Things To Do

Best Virtual Bets: LGBTQ Films, Women Composers, and Tattoos

Houston Ballet Principal Karina González and composer Javier Farias join episode 10 of Apollo Chamber Players 20x2020 Virtual Festival series this week.
Houston Ballet Principal Karina González and composer Javier Farias join episode 10 of Apollo Chamber Players 20x2020 Virtual Festival series this week. Screen Shot Provided by Apollo Chamber Players
Happy Cooking Day! Yes, this Friday is National Cooking Day, a perfect time to gather some groceries and make a special meal before sitting down to enjoy some of our best virtual bets. This week, cyberspace will play host to film festivals, concerts, art shows and more, so settle in for another week of responsibly staying in.

Houston’s own LGBTQ film festival, QFest, returns for its 24th year – now in cyberspace – with a slate of six competition features, three special features, and 18 shorts from around the world. Films include Arash Eshaghi's 2019 documentary Gracefully, about a farmer whose drag career came to a screeching halt after the 1979 Iranian Revolution; Marwa Zein's Khartoum Offside, about a group of women trying to establish themselves as the national football team of Sudan, a country under Islamic rule where women aren’t allowed to play football or make movies; and Ask Any Buddy by Evan Purchell, a found-footage patchwork of more than 125 gay adult films that span almost 20 years after Stonewall. QFest films will be available from Thursday, September 24, through Monday, September 28. For the full line-up and to purchase an all-access $20 pass, visit QFest’s Cinenso platform.

The Museum of Fine Arts, Houston’s “Soul of a Nation: Art in the Age of Black Power” exhibit may have come to a close, but there’s still a chance to dive into one of the exhibit’s featured films: Chisholm ’72: Unbought and Unbossed. This Thursday, September 24, at 6:30 p.m. Houston Public Library, Houston Cinema Arts Society, and the Women’s, Gender & Sexuality Studies and Friends of Women's Studies programs at the University of Houston are hosting a Filmmaker Discussion: Chisholm ’72 with writer/director Shola Lynch. Houston Cinema Arts Artistic Director Jessica Green will moderate a panel about Lynch’s 2004 documentary about Chisholm, the first Black woman elected to Congress and to seek a presidential nomination. The free discussion will be available on the Houston Public Library’s Facebook page. (And if you missed the film, you can find it on iTunes, Amazon, Google Play and Vudu, and college students and MyLink library card holders can view it through Kanopy.)

We are at the halfway point of Apollo Chamber Players’ 20x2020 Virtual Festival, a celebration of the 20 commissioned works the ensemble has premiered over the last six years. Divided into 20 episodes, each with new performance footage and artist interviews led by host St. John Flynn, we are at Episode 9, which will premiere this Thursday, September 24, at 7 p.m. and feature Four Dreams, a string quartet by composer Christopher Walczak. The piece, inspired by Australian Aboriginal Dreamtime and Aboriginal musical traditions, emerged from a January 2017 program exploring creation myths from around the world. Then on Sunday, September 27, at 7 p.m. Episode 10 will debut centered around Chilean composer Javier Farias’s Andean Suite. Written for string quartet and guitar, Andean Suite references folk dances from the Andean region, including Argentina, Bolivia, Chile and Peru. Episode 10 will also feature a special dance performance by Houston Ballet Principal Karina González. New episodes will continue to premiere every Thursday and Sunday at 7 p.m. on Apollo Chamber Players’ YouTube and Facebook pages (where you can also catch up on past episodes) through November 1.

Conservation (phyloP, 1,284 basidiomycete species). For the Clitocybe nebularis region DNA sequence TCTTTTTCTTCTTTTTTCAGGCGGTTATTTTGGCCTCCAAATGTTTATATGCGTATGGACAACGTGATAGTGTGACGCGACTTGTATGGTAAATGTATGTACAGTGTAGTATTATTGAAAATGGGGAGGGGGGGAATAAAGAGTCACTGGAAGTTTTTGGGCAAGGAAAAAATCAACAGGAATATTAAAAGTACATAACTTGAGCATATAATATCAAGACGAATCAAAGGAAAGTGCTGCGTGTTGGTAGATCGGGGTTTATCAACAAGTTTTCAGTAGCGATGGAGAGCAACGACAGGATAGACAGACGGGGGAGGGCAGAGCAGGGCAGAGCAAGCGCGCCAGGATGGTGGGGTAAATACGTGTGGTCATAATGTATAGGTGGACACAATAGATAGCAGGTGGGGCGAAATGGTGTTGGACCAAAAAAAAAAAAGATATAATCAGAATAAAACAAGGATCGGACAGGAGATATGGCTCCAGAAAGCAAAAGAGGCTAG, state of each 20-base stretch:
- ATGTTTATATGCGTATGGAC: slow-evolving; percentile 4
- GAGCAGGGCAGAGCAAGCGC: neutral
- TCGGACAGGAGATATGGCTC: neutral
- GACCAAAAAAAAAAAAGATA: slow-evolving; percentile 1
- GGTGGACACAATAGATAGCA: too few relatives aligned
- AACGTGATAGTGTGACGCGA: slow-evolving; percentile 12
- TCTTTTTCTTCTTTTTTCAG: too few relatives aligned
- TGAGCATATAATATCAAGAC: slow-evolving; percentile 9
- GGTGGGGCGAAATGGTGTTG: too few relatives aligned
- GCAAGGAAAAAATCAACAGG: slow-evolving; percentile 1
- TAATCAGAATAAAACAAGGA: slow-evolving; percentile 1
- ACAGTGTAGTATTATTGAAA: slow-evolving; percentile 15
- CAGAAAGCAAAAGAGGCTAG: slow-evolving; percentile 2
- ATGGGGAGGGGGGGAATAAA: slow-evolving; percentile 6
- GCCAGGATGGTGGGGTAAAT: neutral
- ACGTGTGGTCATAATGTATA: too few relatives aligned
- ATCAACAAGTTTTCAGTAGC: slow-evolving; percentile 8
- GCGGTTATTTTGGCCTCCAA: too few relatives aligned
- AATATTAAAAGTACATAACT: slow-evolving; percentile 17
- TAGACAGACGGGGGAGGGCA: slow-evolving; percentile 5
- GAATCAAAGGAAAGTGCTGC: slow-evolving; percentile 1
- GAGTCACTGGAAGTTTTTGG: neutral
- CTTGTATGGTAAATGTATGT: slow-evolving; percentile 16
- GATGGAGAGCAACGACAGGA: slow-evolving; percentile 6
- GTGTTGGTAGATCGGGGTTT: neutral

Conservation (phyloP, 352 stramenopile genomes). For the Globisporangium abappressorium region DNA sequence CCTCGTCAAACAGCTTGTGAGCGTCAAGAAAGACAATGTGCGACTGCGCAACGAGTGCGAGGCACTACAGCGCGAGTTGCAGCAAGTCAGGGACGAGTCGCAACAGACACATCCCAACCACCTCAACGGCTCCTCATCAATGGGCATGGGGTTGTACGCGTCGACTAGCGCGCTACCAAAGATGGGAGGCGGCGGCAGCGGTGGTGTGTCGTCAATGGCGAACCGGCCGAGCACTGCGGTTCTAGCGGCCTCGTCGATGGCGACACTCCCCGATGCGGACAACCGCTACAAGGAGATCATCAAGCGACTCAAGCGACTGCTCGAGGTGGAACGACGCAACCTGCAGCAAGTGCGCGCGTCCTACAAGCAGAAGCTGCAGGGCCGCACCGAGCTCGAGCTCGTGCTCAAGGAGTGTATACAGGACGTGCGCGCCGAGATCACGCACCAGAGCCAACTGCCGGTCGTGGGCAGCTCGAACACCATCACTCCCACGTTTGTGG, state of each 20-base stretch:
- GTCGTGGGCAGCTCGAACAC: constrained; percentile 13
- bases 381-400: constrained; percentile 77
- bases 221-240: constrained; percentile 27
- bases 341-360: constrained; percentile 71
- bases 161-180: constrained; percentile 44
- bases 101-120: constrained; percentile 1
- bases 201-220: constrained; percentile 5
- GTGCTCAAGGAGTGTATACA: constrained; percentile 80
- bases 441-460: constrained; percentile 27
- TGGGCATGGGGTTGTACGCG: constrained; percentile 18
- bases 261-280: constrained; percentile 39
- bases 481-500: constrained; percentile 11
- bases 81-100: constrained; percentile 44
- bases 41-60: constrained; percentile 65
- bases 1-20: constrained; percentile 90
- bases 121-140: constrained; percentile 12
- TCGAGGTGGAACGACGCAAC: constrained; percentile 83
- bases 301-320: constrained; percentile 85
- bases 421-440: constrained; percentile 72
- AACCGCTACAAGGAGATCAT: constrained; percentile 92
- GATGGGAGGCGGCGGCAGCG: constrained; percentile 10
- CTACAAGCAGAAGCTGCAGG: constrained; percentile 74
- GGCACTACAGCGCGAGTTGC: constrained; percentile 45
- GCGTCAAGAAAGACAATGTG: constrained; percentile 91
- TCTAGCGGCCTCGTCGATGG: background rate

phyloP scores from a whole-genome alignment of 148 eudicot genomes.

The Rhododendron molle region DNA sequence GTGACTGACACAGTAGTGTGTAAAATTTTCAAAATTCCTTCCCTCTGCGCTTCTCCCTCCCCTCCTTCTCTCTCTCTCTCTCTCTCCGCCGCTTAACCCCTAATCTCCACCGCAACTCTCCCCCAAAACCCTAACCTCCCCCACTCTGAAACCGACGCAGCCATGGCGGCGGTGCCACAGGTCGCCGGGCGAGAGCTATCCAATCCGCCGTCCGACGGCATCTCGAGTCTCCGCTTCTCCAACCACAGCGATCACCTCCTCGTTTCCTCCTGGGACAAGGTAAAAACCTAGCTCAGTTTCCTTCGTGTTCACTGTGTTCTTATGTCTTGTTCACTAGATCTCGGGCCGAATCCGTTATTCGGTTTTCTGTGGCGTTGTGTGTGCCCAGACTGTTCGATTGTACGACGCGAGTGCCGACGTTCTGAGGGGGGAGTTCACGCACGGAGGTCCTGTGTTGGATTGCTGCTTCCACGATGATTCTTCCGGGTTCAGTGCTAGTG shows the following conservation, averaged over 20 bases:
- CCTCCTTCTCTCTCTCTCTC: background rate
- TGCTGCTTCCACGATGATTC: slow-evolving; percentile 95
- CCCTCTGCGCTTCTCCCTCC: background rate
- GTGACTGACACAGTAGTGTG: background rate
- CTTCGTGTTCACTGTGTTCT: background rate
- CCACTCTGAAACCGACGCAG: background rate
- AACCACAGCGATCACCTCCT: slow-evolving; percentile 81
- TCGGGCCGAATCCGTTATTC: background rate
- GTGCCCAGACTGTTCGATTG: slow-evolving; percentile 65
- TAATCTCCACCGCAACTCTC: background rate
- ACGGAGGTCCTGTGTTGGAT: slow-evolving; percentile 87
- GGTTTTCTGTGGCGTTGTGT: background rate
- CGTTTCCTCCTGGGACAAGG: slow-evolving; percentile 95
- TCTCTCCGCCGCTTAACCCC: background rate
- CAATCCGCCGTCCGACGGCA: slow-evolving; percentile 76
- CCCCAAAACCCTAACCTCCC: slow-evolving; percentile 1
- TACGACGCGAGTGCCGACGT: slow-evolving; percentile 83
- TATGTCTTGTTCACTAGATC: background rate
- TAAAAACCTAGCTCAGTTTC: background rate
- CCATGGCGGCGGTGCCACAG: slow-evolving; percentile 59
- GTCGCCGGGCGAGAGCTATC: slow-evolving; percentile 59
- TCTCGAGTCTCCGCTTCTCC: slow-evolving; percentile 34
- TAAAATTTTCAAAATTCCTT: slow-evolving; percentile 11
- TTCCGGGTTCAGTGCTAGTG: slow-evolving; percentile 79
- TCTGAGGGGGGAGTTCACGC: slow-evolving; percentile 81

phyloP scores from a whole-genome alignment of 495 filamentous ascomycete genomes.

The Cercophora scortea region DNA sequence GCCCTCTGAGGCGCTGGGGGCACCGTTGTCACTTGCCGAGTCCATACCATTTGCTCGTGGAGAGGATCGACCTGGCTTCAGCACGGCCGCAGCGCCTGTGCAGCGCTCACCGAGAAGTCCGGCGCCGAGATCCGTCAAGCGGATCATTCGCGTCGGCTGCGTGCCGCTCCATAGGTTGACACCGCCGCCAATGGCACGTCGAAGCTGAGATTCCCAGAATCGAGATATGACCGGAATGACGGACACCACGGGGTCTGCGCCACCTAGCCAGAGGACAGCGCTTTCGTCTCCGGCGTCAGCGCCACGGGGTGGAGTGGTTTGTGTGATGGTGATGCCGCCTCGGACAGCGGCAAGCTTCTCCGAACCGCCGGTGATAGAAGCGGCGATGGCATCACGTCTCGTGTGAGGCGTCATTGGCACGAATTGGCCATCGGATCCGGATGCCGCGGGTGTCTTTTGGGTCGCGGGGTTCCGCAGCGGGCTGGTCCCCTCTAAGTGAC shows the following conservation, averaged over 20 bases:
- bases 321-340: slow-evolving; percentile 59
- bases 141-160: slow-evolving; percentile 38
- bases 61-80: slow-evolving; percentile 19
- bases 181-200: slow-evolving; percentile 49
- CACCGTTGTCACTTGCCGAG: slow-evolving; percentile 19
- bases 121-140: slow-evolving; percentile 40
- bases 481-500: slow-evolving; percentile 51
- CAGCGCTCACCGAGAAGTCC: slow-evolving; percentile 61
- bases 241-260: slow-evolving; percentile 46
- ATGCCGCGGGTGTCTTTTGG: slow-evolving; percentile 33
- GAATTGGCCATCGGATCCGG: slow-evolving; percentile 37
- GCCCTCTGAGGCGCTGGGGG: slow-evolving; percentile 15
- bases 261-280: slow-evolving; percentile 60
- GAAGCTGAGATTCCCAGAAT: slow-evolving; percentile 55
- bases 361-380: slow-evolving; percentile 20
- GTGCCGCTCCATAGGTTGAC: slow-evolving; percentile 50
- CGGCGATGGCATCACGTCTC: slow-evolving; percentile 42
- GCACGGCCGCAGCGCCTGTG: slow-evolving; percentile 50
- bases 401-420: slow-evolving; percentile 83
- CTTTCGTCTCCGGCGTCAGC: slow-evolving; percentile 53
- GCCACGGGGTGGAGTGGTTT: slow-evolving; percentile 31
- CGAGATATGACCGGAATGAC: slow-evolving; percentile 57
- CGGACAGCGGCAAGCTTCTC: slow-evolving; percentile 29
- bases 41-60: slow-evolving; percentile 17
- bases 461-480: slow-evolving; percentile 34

Five years ago, The Atlantic noted “another sign of America’s broadening acceptance of the 1,000-year-old art form” of tattooing: the emergence of high-art tattoo auctions and museum exhibits. Specific examples include Guernsey’s auction of images from noteworthy tattoo artists for upwards of $50,000 in 2015 and turn-of-the-century tattoo flash art sheets that netted more than $40,000 at Ripley Auctions in 2018.

In the spirit of tattoos as art, this Friday, September 25, at 7 p.m. Insomnia Gallery will hold their sixth online art show, Let It Bleed: An Online Tattoo Art Show, on YouTube Live. The show will open with a video preview of all the original works, completed by local artists, before festivities move over to either Facebook or Instagram at 7:30 p.m. for questions before the pieces go up for sale on Insomnia’s website at 8 p.m. The show is free, but if you interested in some new wall art, prices will vary.

Sad face. We’re down to our last three installments of Stages Studio Sessions. But – happy face – this week’s episode, premiering Friday, September 25, at 7:30 p.m. will feature LaBraska Washington. You may have caught Washington stealing the show in the Theatre Under the Stars production of Elf, or maybe earlier this year when he made his Stages debut as Bellomy in The Fantasticks. The intimate, hour-long program will stream Friday night and be available through Sunday, September 27. As always, it’s free, but you must register on the Stages website here. Next week's previously scheduled show with Jasminne and Lupe Mendez has been unfortunately cancelled, so now Luis Galindo and Mark Ivy will take the stage for the two final scheduled installments.